The Springfield Art Association (SAA) Collective has opened its new gallery in the historic Broadwell Pharmacy building downtown at 105 N. Fifth Street, relocating from the Hoogland Center for the Arts, which has been closed to the public since March. "The closure was a big piece" of moving the gallery, states Betsy Dollar, SAA executive director, but the lack of street access was also a big factor in the move. "The gallery was perfect as a destination, but did not benefit from foot traffic," says Dollar. About 45 members of the SAA Collective will exhibit their artwork in December, both at the new location as well as the M. G. Nelson Family Gallery on the SAA campus at 700 N. Fourth St.
"New works of fine art will be mixed with artist-made holiday ornaments and décor," says Dollar. "We have paintings, ceramics, glass, metal and jewelry. We have lots of smaller holiday decorations and gifts, such as painted scarves, fiber baskets and purses."
The SAA Collective Gallery is open to the public Tuesday and Wednesday from 10 a.m. until 5 p.m. and Thursday through Saturday from noon until 7 p.m., with extended hours for special events such as Downtown Springfield Inc. Old Capitol Holiday Walks on Wednesdays and Saturdays. Holiday walks this year are a bit different as masks and social distancing are required, hand sanitizer is encouraged and capacity for stores will be maintained, which for the SAA Collective Gallery is 10 people. Discount coupons will be handed out at both the SAA Collective Gallery as well as the M. G. Nelson Family Gallery on SAA's campus, encouraging patrons to visit both. "If someone likes a style, but not the particular piece, we have options available at both galleries," Dollar remarks.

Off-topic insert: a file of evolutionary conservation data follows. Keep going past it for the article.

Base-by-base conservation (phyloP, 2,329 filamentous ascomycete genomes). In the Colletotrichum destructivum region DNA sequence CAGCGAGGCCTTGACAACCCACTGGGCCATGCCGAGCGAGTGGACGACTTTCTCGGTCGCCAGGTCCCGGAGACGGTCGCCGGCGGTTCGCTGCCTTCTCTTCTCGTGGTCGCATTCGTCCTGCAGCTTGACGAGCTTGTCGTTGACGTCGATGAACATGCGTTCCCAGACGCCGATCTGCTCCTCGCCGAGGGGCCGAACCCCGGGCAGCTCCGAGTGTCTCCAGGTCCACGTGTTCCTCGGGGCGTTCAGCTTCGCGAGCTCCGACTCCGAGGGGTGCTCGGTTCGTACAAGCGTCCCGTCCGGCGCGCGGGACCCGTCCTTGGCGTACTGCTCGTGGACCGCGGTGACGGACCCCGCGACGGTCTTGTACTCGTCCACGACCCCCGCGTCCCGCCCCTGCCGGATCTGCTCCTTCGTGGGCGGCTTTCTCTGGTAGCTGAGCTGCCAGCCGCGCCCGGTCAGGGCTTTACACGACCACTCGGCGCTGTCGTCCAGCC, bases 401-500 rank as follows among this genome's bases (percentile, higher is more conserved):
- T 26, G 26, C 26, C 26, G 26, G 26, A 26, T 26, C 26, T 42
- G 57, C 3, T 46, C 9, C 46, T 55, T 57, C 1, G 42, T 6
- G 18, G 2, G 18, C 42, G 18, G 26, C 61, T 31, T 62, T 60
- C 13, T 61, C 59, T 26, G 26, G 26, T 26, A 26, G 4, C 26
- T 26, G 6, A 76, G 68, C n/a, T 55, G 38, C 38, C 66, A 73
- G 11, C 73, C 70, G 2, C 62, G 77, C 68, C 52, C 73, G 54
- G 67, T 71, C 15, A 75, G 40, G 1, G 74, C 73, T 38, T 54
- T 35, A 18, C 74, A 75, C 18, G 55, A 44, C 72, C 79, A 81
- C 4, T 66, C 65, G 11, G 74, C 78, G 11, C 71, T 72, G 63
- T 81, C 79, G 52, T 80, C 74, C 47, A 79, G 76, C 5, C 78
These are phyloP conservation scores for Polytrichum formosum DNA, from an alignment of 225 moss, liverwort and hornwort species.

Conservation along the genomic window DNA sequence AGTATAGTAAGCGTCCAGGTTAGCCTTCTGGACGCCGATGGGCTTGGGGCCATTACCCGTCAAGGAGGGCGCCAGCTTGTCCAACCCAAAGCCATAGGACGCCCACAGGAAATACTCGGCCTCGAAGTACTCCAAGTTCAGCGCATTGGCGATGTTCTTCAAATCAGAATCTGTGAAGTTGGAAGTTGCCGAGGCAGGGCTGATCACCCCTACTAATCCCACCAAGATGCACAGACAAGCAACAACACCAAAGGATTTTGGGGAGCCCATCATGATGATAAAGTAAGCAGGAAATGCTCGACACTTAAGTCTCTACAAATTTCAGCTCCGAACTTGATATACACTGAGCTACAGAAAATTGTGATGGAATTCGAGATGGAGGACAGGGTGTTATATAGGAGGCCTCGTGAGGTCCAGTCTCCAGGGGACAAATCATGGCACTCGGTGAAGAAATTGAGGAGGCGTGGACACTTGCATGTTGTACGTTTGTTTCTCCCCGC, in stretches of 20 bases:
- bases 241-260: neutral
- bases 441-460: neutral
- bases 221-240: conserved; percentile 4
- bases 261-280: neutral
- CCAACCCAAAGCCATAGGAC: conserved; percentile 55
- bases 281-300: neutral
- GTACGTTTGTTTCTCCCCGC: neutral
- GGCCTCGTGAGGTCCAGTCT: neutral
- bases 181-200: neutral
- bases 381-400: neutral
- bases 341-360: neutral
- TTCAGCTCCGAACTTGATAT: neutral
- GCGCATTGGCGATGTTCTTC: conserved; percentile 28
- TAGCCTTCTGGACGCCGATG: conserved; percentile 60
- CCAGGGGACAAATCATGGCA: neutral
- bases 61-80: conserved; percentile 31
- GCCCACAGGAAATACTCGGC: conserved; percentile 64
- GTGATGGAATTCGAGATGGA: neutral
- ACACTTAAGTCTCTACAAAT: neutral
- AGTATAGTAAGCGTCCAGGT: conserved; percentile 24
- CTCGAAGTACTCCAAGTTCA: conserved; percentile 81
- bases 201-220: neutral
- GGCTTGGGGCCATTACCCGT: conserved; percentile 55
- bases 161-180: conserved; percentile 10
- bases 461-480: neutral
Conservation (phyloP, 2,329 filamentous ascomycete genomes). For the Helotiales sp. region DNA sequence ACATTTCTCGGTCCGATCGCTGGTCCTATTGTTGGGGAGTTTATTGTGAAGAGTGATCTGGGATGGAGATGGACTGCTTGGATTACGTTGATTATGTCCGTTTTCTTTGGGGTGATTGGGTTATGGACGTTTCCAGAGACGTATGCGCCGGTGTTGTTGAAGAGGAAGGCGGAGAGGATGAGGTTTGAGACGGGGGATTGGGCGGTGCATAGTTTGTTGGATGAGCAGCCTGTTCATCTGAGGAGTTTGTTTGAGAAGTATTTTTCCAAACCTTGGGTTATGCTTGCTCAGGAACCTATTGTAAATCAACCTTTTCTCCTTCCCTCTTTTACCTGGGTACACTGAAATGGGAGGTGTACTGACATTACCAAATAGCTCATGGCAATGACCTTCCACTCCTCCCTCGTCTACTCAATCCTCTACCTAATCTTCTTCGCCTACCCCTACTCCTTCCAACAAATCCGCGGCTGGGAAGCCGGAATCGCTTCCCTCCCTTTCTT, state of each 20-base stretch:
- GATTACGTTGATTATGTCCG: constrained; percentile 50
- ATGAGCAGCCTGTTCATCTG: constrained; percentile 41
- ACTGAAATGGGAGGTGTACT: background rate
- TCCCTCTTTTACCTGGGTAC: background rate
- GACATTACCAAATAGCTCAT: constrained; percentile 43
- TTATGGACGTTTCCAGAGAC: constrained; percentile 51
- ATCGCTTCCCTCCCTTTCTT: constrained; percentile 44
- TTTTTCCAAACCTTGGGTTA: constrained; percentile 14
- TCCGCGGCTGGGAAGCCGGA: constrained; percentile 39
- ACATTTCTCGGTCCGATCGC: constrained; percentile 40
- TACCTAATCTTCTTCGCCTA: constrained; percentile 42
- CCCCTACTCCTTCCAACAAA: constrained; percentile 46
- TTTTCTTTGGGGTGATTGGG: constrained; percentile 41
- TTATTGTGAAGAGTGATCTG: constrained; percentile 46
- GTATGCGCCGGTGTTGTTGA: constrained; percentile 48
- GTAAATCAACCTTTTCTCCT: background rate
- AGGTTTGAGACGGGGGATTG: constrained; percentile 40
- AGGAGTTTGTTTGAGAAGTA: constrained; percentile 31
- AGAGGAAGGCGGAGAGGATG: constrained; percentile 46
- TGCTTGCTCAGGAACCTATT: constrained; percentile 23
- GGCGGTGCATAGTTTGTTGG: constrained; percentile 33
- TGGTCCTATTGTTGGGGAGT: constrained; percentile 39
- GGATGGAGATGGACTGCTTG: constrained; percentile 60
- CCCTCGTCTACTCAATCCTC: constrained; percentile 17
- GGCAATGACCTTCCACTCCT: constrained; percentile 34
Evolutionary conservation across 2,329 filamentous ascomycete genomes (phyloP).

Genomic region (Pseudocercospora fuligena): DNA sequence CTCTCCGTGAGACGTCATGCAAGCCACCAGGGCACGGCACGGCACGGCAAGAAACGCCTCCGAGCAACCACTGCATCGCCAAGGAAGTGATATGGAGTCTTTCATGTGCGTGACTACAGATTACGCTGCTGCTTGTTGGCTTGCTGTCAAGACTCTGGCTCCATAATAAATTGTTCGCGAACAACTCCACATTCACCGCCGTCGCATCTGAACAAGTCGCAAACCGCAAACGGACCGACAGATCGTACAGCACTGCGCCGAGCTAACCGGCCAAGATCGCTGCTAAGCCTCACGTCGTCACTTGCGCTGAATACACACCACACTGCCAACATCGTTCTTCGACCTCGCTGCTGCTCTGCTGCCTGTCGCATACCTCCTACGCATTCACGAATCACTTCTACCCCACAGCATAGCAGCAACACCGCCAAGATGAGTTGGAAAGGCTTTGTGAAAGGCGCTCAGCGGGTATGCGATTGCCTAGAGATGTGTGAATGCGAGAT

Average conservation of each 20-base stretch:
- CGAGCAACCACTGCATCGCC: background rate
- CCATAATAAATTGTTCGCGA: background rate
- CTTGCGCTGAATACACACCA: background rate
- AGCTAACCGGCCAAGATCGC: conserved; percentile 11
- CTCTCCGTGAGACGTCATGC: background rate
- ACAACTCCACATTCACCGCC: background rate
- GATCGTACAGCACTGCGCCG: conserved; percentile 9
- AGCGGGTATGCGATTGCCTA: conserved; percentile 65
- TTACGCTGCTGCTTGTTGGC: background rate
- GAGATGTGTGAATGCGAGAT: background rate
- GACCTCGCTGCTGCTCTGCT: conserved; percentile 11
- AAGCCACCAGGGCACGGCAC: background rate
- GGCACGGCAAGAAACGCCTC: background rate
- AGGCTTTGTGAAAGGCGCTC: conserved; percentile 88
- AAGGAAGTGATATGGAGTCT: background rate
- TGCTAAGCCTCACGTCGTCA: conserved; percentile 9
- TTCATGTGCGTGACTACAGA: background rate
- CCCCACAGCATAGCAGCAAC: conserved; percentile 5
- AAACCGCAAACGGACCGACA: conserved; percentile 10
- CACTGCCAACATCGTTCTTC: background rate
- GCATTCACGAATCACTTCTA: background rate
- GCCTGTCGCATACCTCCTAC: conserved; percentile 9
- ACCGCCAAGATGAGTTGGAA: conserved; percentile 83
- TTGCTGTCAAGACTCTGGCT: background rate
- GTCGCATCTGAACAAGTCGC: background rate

The SAA Collective Gallery is "very vertical" says Dollar, with the artwork stacked up the high walls salon-style. The bright and spacious main floor and mezzanine are complete, with renovations in the lower level ongoing and "hopefully ready in a few weeks," states Dollar. A sneak peek at works by the juried artists exhibiting pieces at the gallery are viewable online at www.artsy.net/springfield-art-association. The current art will be on display through the end of the year. Artwork is generally switched out every eight weeks for a fresh visual palette for gallery visitors.
The recent coronavirus mitigations announced by Governor JB Pritzker will not close the gallery, but Dollar expresses the need to get creative if further mitigations are announced. "We may put items online and feature items that are appropriate for gifts, or we may offer appointments for someone or a group to have the gallery to themselves," noting that creativity is key to success in pandemic adaptation.
The placement of the SAA Collective Gallery in the heart of downtown puts it in the path of tourists who are visiting attractions such as the Abraham Lincoln Presidential Library and Museum, the Old State Capitol State Historic Site and the current Illinois State Capitol. Additionally, it is adjacent to the location of SAA's annual Paint the Street event. "We're hoping that having a visual presence in the heart of downtown will lead to more foot traffic. We're already working with DSI," says Dollar of various collaborative projects such as Art Alley and murals, which are part of DSI's ARTification initiative.
"There is a lot Springfield could do," remarks Dollar. "It has so much potential that is consistently overlooked. We hope to be a part of creating new ideas and events."